El Centro to Hold Day of Hope and Inclusion
December 13, 2016 - Dorene DiNaro
This Friday, Dec. 16, 2016, El Centro de la Raza will host their 3rd Annual Day of Hope and Inclusion from 11 a.m. to 2 p.m. in the Northeast Mesa Vista Courtyard. Below is a history of the significance of the celebration, by El Centro Director, Rosa Isela Cervantes.
Huei tlamahuiçoltica omonexiti in ilhuicac tlatocaçihuapilli Santa Maria totlaçonantzin Guadalupe in nican huei altepenahuac Mexico itocayocan Tepeyacac.
According to history, On December 12, 1531, a man by the name of Cuauhtlatoatzinwas on his way to the city of Tlatelolcoa locality close to Mexico-Tenochtitlan. When he passed by the hill of Tepeyac, according to the story, the apparition of Tlecuauhtlapeupeuh, otherwise known as the Virgen de Guadalupe, appeared to Cuauhtlatoatzin and delivered a message of love, compassion, help, and protection. Our lady of Guadalupe, our “Indian Virgin” became a symbol of resilience, faith and love for those who are the most disadvantaged. This image became a symbol of hope and spiritual strength to the suffering that the people of Mexico had to endure during the time of the conquest. This day is to acknowledge those who are continuously and tirelessly working for those who are the most disadvantaged members of our society.
On December 16, 2016, El Centro de la Raza will host a ceremony in the Northeast Mesa Vista Courtyard to commemorate December 12, 1531 as a Day of Hope and Inclusion for the populations we serve. Beyond being grateful to the staff who continuously provide their expertise and energy to support our Raza students, this ceremony also seeks to promote unity and interdepartmental collaboration not only between UNM established programs, but also with student groups so we can all work together on some of the most pressing issues affecting our students today.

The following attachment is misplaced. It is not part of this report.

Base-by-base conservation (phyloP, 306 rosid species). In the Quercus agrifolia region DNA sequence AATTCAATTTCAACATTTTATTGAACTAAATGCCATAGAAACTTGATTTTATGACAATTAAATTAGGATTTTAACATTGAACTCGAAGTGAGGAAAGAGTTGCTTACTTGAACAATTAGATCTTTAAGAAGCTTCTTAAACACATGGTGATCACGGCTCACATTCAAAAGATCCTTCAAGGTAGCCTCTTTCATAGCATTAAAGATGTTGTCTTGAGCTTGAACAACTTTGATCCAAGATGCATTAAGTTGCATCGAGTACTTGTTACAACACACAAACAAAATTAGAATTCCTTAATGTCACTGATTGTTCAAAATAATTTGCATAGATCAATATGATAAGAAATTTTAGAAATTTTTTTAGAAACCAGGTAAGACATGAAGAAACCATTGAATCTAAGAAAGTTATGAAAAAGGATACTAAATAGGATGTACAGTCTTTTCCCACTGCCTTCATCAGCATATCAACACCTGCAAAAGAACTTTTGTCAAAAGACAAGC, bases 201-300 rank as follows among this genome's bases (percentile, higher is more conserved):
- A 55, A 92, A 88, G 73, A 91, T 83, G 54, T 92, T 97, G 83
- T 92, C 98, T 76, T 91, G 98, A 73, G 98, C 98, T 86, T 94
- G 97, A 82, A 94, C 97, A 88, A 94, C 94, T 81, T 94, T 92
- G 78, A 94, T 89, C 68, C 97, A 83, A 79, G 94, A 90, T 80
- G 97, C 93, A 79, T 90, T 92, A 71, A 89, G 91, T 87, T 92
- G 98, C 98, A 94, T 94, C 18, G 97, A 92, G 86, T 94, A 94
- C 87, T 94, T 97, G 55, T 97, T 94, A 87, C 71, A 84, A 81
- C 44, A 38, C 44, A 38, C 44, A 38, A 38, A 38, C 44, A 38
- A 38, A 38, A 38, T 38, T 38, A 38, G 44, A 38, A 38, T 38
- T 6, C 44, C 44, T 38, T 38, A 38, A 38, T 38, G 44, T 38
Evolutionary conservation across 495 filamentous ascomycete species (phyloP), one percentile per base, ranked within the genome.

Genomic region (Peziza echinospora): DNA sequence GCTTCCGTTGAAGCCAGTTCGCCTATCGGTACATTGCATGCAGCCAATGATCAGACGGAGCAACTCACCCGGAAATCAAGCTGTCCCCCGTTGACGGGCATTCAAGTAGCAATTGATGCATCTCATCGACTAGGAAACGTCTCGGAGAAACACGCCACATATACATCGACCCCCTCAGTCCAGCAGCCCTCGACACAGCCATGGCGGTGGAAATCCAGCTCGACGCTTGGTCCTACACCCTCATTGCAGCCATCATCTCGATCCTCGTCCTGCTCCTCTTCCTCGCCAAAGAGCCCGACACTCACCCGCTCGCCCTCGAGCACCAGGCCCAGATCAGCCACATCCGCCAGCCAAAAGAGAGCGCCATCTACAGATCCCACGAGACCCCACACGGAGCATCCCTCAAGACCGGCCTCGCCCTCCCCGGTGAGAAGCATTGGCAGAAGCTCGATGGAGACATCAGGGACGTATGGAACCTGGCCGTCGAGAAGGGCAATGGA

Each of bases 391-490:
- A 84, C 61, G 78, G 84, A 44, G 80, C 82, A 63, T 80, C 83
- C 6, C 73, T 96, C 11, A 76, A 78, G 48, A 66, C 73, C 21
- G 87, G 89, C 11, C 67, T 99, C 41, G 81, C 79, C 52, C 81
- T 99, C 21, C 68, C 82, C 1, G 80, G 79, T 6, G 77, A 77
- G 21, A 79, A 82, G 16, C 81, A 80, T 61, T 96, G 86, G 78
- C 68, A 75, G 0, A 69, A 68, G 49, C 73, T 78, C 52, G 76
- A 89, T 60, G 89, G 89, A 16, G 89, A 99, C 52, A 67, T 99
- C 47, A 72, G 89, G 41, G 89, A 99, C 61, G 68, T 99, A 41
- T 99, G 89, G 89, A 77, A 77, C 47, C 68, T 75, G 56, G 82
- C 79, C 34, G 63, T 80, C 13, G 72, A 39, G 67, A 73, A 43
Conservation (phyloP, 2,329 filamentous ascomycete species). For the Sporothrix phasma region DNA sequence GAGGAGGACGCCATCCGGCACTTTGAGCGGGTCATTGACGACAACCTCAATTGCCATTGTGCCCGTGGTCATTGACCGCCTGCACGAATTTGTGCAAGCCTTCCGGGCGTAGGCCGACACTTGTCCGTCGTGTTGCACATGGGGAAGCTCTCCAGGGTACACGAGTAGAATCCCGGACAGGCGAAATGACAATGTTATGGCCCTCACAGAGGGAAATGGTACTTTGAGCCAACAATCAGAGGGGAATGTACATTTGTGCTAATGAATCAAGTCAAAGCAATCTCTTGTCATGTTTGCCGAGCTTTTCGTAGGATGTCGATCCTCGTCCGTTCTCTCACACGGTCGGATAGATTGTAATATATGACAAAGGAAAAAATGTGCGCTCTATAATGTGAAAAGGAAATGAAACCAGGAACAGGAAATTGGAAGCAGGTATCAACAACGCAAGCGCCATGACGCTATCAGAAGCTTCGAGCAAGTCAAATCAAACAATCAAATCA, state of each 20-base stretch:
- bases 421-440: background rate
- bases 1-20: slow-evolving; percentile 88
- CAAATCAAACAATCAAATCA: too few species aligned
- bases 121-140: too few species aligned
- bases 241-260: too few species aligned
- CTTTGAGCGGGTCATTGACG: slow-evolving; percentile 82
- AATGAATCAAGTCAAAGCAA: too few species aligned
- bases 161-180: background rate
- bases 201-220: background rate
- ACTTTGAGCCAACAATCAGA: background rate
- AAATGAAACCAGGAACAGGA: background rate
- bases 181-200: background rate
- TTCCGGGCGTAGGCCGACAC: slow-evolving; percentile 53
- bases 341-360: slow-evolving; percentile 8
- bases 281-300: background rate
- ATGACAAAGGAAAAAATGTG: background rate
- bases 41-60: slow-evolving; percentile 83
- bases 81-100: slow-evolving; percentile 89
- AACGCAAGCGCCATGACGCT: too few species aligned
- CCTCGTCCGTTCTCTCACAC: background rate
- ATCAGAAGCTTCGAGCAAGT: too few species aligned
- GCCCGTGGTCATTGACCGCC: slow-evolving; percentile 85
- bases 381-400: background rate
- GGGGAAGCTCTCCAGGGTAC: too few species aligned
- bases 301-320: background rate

To this effect, we are inviting organizations within the Division of Student Affairs and other allies to join us on December 16, 2016 from 11am to 2pm to participate in this celebration of hope and inclusion. The representatives of the programs will be asked to share the purpose of their program and the specific population they serve. To celebrate their work, these groups will be honored with a ceremony that will include Danza Azteca. This event will close with food and beverages.
Our community is very diverse in thought, experience, nationality, race, sexual orientation, immigration status, etc. However, we hope that by honoring a part of who we are at El Centro, we can invite you to be exactly who you are.
Rosa Isela Cervantes
 El gran acontecimiento con que se le apareció la Señora Reina del cielo Santa María, nuestra querida Madre de Guadalupe, aquí cerca de la Ciudad de México, en el lugar nombrado Tepeyácac.
 Otherwise known by his Spanish name as Juan Diego.
 Tlecuauhtlapeupeuh translates as "she who emerges from the region of light like the Eagle from fire."